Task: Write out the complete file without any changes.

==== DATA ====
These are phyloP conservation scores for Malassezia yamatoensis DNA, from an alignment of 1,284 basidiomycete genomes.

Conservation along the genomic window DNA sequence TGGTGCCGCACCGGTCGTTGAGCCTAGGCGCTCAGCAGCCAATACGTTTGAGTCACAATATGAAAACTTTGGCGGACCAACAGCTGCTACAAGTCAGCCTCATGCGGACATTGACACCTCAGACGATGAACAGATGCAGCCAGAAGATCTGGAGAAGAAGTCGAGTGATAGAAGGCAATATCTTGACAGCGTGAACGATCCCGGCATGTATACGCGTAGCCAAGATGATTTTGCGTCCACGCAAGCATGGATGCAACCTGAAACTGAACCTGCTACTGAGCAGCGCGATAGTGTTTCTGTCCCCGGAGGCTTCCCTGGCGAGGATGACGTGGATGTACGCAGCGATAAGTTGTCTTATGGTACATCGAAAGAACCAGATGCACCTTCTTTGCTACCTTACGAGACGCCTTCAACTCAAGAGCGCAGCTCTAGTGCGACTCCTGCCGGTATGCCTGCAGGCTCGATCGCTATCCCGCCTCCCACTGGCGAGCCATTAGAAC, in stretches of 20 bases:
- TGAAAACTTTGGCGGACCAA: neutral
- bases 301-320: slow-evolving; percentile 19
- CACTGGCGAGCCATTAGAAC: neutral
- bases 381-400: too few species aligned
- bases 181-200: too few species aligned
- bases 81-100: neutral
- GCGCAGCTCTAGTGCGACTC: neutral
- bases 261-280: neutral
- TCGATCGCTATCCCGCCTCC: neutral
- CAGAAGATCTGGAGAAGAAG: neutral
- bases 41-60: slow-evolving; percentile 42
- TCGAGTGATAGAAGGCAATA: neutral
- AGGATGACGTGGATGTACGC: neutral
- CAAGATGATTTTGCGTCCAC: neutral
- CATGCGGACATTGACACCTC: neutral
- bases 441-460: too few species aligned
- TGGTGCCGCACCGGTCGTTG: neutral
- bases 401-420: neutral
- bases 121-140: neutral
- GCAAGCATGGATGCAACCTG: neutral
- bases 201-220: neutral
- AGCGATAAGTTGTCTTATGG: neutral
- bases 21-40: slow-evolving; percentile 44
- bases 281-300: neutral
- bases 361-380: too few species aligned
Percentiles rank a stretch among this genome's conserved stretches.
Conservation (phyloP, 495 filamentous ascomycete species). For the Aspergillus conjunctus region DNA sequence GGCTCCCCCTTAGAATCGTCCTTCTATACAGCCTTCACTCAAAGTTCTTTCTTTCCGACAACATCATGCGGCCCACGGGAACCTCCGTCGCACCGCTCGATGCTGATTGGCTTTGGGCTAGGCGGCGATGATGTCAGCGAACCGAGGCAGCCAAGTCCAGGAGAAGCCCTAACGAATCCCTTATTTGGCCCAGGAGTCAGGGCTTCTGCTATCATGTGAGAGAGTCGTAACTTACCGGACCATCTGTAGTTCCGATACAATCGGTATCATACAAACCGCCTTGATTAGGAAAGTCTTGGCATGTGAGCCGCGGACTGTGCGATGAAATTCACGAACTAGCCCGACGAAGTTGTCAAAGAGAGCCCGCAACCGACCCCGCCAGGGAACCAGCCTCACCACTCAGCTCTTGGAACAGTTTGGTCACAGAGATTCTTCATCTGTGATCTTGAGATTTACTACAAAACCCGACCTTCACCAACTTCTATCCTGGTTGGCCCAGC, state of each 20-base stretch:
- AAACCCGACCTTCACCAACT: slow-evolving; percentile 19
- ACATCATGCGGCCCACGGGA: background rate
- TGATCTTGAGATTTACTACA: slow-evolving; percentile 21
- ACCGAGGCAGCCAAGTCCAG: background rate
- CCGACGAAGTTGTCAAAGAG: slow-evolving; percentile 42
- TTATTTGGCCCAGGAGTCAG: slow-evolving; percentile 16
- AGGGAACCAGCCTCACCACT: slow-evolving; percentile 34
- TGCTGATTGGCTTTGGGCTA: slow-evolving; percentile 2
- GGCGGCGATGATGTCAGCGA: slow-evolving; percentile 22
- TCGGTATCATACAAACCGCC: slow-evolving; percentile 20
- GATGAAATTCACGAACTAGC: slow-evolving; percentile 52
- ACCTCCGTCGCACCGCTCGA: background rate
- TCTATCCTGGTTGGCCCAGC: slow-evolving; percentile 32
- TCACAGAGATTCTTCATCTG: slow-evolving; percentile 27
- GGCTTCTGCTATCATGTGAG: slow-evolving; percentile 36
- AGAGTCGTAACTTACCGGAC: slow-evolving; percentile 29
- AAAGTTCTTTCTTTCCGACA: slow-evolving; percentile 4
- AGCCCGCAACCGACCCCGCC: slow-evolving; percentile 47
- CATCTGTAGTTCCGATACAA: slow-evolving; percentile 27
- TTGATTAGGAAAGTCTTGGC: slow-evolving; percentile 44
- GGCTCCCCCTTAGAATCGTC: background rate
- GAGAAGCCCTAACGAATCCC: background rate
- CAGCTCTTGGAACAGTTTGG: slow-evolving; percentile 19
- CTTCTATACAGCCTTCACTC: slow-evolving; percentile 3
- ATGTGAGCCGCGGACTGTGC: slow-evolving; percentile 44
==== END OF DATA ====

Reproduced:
These are phyloP conservation scores for Malassezia yamatoensis DNA, from an alignment of 1,284 basidiomycete genomes.

Conservation along the genomic window DNA sequence TGGTGCCGCACCGGTCGTTGAGCCTAGGCGCTCAGCAGCCAATACGTTTGAGTCACAATATGAAAACTTTGGCGGACCAACAGCTGCTACAAGTCAGCCTCATGCGGACATTGACACCTCAGACGATGAACAGATGCAGCCAGAAGATCTGGAGAAGAAGTCGAGTGATAGAAGGCAATATCTTGACAGCGTGAACGATCCCGGCATGTATACGCGTAGCCAAGATGATTTTGCGTCCACGCAAGCATGGATGCAACCTGAAACTGAACCTGCTACTGAGCAGCGCGATAGTGTTTCTGTCCCCGGAGGCTTCCCTGGCGAGGATGACGTGGATGTACGCAGCGATAAGTTGTCTTATGGTACATCGAAAGAACCAGATGCACCTTCTTTGCTACCTTACGAGACGCCTTCAACTCAAGAGCGCAGCTCTAGTGCGACTCCTGCCGGTATGCCTGCAGGCTCGATCGCTATCCCGCCTCCCACTGGCGAGCCATTAGAAC, in stretches of 20 bases:
- TGAAAACTTTGGCGGACCAA: neutral
- bases 301-320: slow-evolving; percentile 19
- CACTGGCGAGCCATTAGAAC: neutral
- bases 381-400: too few species aligned
- bases 181-200: too few species aligned
- bases 81-100: neutral
- GCGCAGCTCTAGTGCGACTC: neutral
- bases 261-280: neutral
- TCGATCGCTATCCCGCCTCC: neutral
- CAGAAGATCTGGAGAAGAAG: neutral
- bases 41-60: slow-evolving; percentile 42
- TCGAGTGATAGAAGGCAATA: neutral
- AGGATGACGTGGATGTACGC: neutral
- CAAGATGATTTTGCGTCCAC: neutral
- CATGCGGACATTGACACCTC: neutral
- bases 441-460: too few species aligned
- TGGTGCCGCACCGGTCGTTG: neutral
- bases 401-420: neutral
- bases 121-140: neutral
- GCAAGCATGGATGCAACCTG: neutral
- bases 201-220: neutral
- AGCGATAAGTTGTCTTATGG: neutral
- bases 21-40: slow-evolving; percentile 44
- bases 281-300: neutral
- bases 361-380: too few species aligned
Percentiles rank a stretch among this genome's conserved stretches.
Conservation (phyloP, 495 filamentous ascomycete species). For the Aspergillus conjunctus region DNA sequence GGCTCCCCCTTAGAATCGTCCTTCTATACAGCCTTCACTCAAAGTTCTTTCTTTCCGACAACATCATGCGGCCCACGGGAACCTCCGTCGCACCGCTCGATGCTGATTGGCTTTGGGCTAGGCGGCGATGATGTCAGCGAACCGAGGCAGCCAAGTCCAGGAGAAGCCCTAACGAATCCCTTATTTGGCCCAGGAGTCAGGGCTTCTGCTATCATGTGAGAGAGTCGTAACTTACCGGACCATCTGTAGTTCCGATACAATCGGTATCATACAAACCGCCTTGATTAGGAAAGTCTTGGCATGTGAGCCGCGGACTGTGCGATGAAATTCACGAACTAGCCCGACGAAGTTGTCAAAGAGAGCCCGCAACCGACCCCGCCAGGGAACCAGCCTCACCACTCAGCTCTTGGAACAGTTTGGTCACAGAGATTCTTCATCTGTGATCTTGAGATTTACTACAAAACCCGACCTTCACCAACTTCTATCCTGGTTGGCCCAGC, state of each 20-base stretch:
- AAACCCGACCTTCACCAACT: slow-evolving; percentile 19
- ACATCATGCGGCCCACGGGA: background rate
- TGATCTTGAGATTTACTACA: slow-evolving; percentile 21
- ACCGAGGCAGCCAAGTCCAG: background rate
- CCGACGAAGTTGTCAAAGAG: slow-evolving; percentile 42
- TTATTTGGCCCAGGAGTCAG: slow-evolving; percentile 16
- AGGGAACCAGCCTCACCACT: slow-evolving; percentile 34
- TGCTGATTGGCTTTGGGCTA: slow-evolving; percentile 2
- GGCGGCGATGATGTCAGCGA: slow-evolving; percentile 22
- TCGGTATCATACAAACCGCC: slow-evolving; percentile 20
- GATGAAATTCACGAACTAGC: slow-evolving; percentile 52
- ACCTCCGTCGCACCGCTCGA: background rate
- TCTATCCTGGTTGGCCCAGC: slow-evolving; percentile 32
- TCACAGAGATTCTTCATCTG: slow-evolving; percentile 27
- GGCTTCTGCTATCATGTGAG: slow-evolving; percentile 36
- AGAGTCGTAACTTACCGGAC: slow-evolving; percentile 29
- AAAGTTCTTTCTTTCCGACA: slow-evolving; percentile 4
- AGCCCGCAACCGACCCCGCC: slow-evolving; percentile 47
- CATCTGTAGTTCCGATACAA: slow-evolving; percentile 27
- TTGATTAGGAAAGTCTTGGC: slow-evolving; percentile 44
- GGCTCCCCCTTAGAATCGTC: background rate
- GAGAAGCCCTAACGAATCCC: background rate
- CAGCTCTTGGAACAGTTTGG: slow-evolving; percentile 19
- CTTCTATACAGCCTTCACTC: slow-evolving; percentile 3
- ATGTGAGCCGCGGACTGTGC: slow-evolving; percentile 44